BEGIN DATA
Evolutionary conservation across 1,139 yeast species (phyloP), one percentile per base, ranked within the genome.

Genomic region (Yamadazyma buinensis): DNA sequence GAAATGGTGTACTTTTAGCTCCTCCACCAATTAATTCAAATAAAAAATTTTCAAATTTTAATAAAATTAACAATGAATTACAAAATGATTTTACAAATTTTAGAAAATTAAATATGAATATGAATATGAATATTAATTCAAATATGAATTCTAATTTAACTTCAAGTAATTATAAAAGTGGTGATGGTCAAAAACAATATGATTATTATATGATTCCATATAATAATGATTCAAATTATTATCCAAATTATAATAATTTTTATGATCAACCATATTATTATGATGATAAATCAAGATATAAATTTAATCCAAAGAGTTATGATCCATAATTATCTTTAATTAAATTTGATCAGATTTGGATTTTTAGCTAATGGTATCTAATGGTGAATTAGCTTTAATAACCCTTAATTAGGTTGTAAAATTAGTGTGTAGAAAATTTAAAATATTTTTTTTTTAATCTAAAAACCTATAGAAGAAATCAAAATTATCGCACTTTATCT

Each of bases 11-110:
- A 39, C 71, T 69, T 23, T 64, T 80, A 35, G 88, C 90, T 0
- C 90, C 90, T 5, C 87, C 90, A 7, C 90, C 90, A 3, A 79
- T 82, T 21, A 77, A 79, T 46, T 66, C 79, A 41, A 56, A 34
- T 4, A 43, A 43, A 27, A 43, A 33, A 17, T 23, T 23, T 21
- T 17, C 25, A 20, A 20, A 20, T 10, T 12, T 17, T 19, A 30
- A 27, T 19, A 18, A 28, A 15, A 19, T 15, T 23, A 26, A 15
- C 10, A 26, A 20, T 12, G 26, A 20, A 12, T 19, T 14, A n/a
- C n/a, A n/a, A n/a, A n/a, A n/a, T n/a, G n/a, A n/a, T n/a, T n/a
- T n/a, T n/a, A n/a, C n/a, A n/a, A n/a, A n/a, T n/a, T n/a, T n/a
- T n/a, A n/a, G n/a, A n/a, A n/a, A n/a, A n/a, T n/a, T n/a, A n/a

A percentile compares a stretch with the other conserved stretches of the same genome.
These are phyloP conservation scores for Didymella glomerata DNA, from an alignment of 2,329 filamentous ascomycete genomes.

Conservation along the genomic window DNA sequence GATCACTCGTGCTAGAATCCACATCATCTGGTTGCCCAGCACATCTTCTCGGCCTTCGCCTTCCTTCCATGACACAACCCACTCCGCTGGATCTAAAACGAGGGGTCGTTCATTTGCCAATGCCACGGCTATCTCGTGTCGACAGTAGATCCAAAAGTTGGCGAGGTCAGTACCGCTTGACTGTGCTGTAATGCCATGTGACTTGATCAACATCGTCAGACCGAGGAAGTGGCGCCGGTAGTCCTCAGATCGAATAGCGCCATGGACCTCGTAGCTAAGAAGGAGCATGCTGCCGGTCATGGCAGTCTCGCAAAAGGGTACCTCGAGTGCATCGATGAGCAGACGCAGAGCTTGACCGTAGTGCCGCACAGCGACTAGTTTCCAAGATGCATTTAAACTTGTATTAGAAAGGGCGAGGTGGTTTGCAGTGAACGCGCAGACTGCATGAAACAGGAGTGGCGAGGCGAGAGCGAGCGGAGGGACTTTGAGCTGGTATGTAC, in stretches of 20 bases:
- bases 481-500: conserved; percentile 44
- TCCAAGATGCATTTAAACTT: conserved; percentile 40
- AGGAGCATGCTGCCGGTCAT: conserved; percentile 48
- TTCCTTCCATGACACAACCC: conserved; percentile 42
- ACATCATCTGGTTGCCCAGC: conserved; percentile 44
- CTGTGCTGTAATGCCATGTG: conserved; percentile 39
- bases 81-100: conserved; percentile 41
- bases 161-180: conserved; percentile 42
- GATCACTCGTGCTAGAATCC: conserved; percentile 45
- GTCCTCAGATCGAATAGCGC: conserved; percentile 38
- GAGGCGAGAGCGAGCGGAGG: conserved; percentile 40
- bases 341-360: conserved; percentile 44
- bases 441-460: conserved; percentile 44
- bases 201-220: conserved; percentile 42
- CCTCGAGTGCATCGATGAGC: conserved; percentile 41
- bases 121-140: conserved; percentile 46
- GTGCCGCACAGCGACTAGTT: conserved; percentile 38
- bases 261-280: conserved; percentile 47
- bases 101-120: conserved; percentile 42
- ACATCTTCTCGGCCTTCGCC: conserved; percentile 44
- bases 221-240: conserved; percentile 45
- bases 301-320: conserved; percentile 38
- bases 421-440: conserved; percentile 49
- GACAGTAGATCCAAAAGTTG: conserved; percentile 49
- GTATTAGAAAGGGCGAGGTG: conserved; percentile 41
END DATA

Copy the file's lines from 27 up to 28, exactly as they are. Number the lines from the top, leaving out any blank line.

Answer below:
- GAGGCGAGAGCGAGCGGAGG: conserved; percentile 40
- bases 341-360: conserved; percentile 44